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Cutting back jobs, breaking down unions

Massive retrenchments in the first half of 2014
  Behind reports of astounding increased job generation in the first quarter of 2014, thousands of workers were rendered jobless as successive closures and massive retrenchments were done by several companies. Apart from leaving workers and their families with hardly any source of income, lay-offs also meant losing workers’ organization which they long struggled to build. Abrupt closures, unjust dismissals Over 6,000 workers lost their jobs as several companies suddenly closed on the first half of 2014. On April 30 Hoya Glass Disk Philippines, an electronics company operating in Batangas, reportedly called a general assembly of its workers and announced its immediate closure. The workers were then served with waivers, quitclaims, checks, and other documents. In the company’s attempt to legalize its abrupt closure, it offered each worker his/her last salary and “separation” pay into a single paycheck.
Workers of Carina Apparel protest illegal closure and illegal dismissal.

Workers of Carina Apparel protest illegal closure and illegal dismissal.

Also on February 21, Carina Apparel Inc., a garments factory located in Laguna International Industrial Park in Biñan, Laguna closed down without prior notice leaving at least 3,600 workers out of jobs. A week prior the closure, the company told the workers to go on a one-week leave saying that raw materials have not yet arrived. Days after, the workers’ union learned that the company has informed the Department of Labor and Employment (DoLE) about its plan to stop operation on March 27. Another 93 workers of Masters Inc., a subcontractor for the developer of Manny Villar’s luxury houses inside Camella Homes, were barred by the company’s security from going inside their workplace on July 4. The reported dismissal came 10 days after the workers lodged complaints of below minimum wage payments, absence of social security benefits among other benefits before the regional DoLE. And just before the year ends, at least 400 workers more are bound to lose their jobs as Mandarin Oriental Manila, managing Ayala’s hotel unit in Makati City, announced last June 6 its plan  to close down by third quarter of the year. Incurring losses or insatiable drive for greater profits? Oftentimes, companies justify closures that result in massive retrenchment by saying they are suffering from financial losses, if not bankruptcy. Government statistics shows that from January to April 2014, 631 establishments reported resorting to permanent closure/retrenchment due to economic reasons that displaced at least 8,599 workers. Majority (388) of these establishments resorted to closure due to organizational reasons such as reorganization/ downsizing/ redundancy or change in management/merger. A total of 116 establishments closed down due to financial losses, 69 due to changes in product demand while only a few companies attributed their closure to lack of raw materials (5), minimum wage rates (1) and others (52).
A group of Hoya workers rally in front of Department of Labor and Employment to protest illegal closure, retrenchment and union busting

A group of Hoya workers rally in front of Department of Labor and Employment to protest illegal closure, retrenchment and union busting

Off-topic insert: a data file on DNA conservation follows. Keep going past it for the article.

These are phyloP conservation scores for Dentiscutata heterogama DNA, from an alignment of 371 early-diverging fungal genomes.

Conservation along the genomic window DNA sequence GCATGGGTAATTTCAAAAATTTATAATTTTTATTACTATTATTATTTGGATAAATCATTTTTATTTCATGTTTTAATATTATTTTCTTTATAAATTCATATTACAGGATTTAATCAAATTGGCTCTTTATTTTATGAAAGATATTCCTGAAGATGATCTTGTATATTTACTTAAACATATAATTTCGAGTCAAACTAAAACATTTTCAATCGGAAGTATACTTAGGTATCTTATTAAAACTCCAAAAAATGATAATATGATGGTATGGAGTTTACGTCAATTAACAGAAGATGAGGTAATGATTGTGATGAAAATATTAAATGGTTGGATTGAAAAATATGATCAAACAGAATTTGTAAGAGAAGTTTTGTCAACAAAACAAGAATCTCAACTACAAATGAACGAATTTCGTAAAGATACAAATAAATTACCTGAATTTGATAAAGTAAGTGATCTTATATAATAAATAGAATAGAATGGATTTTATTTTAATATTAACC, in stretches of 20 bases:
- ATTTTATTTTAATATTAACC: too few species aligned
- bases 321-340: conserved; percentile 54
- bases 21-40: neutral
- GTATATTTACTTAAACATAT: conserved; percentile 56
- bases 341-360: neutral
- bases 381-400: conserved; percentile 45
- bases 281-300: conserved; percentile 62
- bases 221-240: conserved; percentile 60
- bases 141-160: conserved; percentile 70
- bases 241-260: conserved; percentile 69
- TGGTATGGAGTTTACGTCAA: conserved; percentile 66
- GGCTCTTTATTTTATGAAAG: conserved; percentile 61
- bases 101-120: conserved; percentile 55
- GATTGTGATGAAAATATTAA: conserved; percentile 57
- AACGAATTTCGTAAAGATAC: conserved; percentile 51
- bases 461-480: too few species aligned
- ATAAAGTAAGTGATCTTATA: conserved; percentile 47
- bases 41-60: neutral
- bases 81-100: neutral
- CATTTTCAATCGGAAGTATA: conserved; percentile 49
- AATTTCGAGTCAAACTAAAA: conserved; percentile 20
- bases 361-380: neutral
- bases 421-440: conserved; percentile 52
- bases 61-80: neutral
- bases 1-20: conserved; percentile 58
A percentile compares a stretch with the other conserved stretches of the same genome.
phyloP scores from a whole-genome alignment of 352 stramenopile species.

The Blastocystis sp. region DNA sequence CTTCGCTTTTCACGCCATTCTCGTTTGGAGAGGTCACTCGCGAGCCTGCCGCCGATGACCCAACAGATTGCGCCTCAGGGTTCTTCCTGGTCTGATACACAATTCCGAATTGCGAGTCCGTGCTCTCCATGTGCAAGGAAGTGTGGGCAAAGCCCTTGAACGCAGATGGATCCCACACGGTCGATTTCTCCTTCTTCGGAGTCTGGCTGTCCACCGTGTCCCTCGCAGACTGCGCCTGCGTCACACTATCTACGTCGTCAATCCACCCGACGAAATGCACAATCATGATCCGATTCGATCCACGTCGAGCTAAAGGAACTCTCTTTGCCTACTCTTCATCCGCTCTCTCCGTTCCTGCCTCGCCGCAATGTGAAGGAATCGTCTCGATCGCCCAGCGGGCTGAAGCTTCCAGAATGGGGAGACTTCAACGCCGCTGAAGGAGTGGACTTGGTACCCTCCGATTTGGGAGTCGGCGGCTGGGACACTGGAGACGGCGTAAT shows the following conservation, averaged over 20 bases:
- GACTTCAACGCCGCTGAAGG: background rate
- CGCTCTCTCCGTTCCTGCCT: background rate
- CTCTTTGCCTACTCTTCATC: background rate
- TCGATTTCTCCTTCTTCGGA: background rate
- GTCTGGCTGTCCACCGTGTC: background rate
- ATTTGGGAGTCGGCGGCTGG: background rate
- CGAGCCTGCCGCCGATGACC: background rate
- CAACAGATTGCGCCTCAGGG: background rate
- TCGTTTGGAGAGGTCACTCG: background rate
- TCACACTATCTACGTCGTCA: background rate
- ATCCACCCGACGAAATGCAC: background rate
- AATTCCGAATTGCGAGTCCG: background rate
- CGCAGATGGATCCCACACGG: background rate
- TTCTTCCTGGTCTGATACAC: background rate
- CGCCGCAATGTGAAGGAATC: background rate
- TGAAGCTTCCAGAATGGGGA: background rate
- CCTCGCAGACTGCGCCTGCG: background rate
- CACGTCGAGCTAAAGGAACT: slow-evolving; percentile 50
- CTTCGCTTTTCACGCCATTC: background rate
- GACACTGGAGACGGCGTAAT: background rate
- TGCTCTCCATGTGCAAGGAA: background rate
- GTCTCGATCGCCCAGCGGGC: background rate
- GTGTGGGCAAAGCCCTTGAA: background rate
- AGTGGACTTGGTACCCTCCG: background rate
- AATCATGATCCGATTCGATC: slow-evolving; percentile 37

In particular, Hoya Glass Disk cited “slump” in profits as reason for sudden closure, Carina Apparel reportedly “incur[red] heavy trading losses” and “significant losses” as early as December 2011. However, workers reported high profits for both Hoya Glass Disk and Carina Apparel. According to Kalipunan at Saligan ng Manggagawa sa Hoya Glass Disk Philippines – Independent (KASAMA sa HOGP-Ind) the company earned as much as P1.188 billion net profits in 2012 while the local union in Carina Apparel, Carina Apparel Inc. Labor Union-Independent (CAILU) estimates the company’s daily gross income at P81.9 million. Mandarin Oriental Manila for its part is shutting down, not due to incurred losses but because its management deems that the hotel is “no longer in keeping with the group’s well-recognized, luxury hospitality offering.” The shutdown is meant to give way to a new, taller and bigger hotel unit with 275 rooms by 2020 and will form part of mixed-use development hub developed by Ayala Hotels & Resorts. Destroying secure jobs, destroying unions Reasons proclaimed by companies to defend abrupt shutdowns become even more dubious when companies suddenly re-open or hire contractual employees to replace regular employees. Both KASAMA sa HOGP and CAILU believe that although their respective companies have invoked financial losses as reason for their shutdown, the real motive behind it were to break down their unions, replace regular workers with casual workers and consequently amass more profits from the workers’ hard labor. For Ian Ordoño, President of KASAMA sa HOGP-Ind, “there is no other reason” for the massive lay-off in Hoya other than the company’s will to “abolish the newly-formed but strengthening workers.” The same motive of union busting is apparent in the case of Carina Apparel Inc. where workers have worked for 14 years or so. Just a day before the scheduled collective bargaining agreement on February 15, the company told the workers to go on forced leave for a week and on February 24, the company announced its closure. While the 93 workers in Camella Homes are not organized in a union, their organized collective effort to claim their right to receive minimum wages and social benefits is also believed to be reason for the mass dismissal. Regional Association of General Employees Against Contractualization (RAGE-Negros), a workers group based in Negros Island to which the workers of Camella Homes are organized, highly suspects that the termination aims to “disallow the workers” to enjoy basic labor standards. It is not incidental that the union of 400 workers who will lose their jobs as Mandarin Oriental Hotel go on “hiatus” will also result in the dissolution of their union. A 2013 study by the De La Salle University Center for Business and Development Studies on precarious work in hotel industry already underlined lower expenses or costs for salaries and benefits, reduction of regular workers and weakening or prevention of unionization as among the reasons why irregular work is preferred and is prevalent in the hotel industry. Promoting precarious work, perpetuating injustice Government statistics reported a huge leap in job generation early this year with over 1.6 million jobs generated from January to April 2014  (See table). However, a closer look at the statistics reveals that a huge increase in part time jobs (even more than the total number of jobs generated) and a drop in full time work by 673,000. (insert table here) Unjustly terminated workers have filed cases of illegal dismissals and illegal closures and turned to government mechanisms to seek redress. But the response by the government proved to be discouraging to say the least. In the case of Hoya worker, the DOLE intervened promising to investigate further the illegal termination of operations of the glass disks company. But while thousands of Hoya workers strive to be regain their lost jobs, 50 workers of HOGP were reportedly paid inside the regional office of National Labor Relations Commission (NLRC) to settle the disputes with the HOGP company thus, creating division and confusion among workers. To RAGE-Negros, it is the Aquino administration’s state policy of exploiting cheap and docile Filipino labor through implementation of labor contractualization that is the root cause of workers’ plight allowing companies to get away with illegal closures, underpayment of wages, absence of benefits, and deny workers of their right to union and to strike.###   References: Bureau of Labor and Employment Statistics (BLES) website: http://www.bles.dole.gov.ph/ Pamantik. “2,600 workers lose jobs following Hoya Glass illegal closure” date of publication unknown. Accessed July 15, 2014 http://pamantik2009.wordpress.com/2014/05/09/2600-workers-lose-jobs-following-hoya-glass-disk-illegal-closure/ Inquirer (web). “Factory making CK, Gap to close, lay off 3,600” by Maricar Cinco, published online on Feb 24, 2014. Date accessed, July 15 2014 http://newsinfo.inquirer.net/580133/factory-making-ck-gap-to-close-lay-off-3600 Inquirer (web). “2,600 plant workers lose jobs” by Maricar Cinco published on May 6, 2014. Date accessed, July 15, 2014 http://newsinfo.inquirer.net/599840/2600-plant-workers-lose-jobs Interaksyon (web). "Last call: Mandarin Oriental Manila" by Victor C. Agustin published on June 6, 2014. Date accessed July 15, 2014 http://www.interaksyon.com/article/88526/cocktales--last-call-mandarin-oriental-manila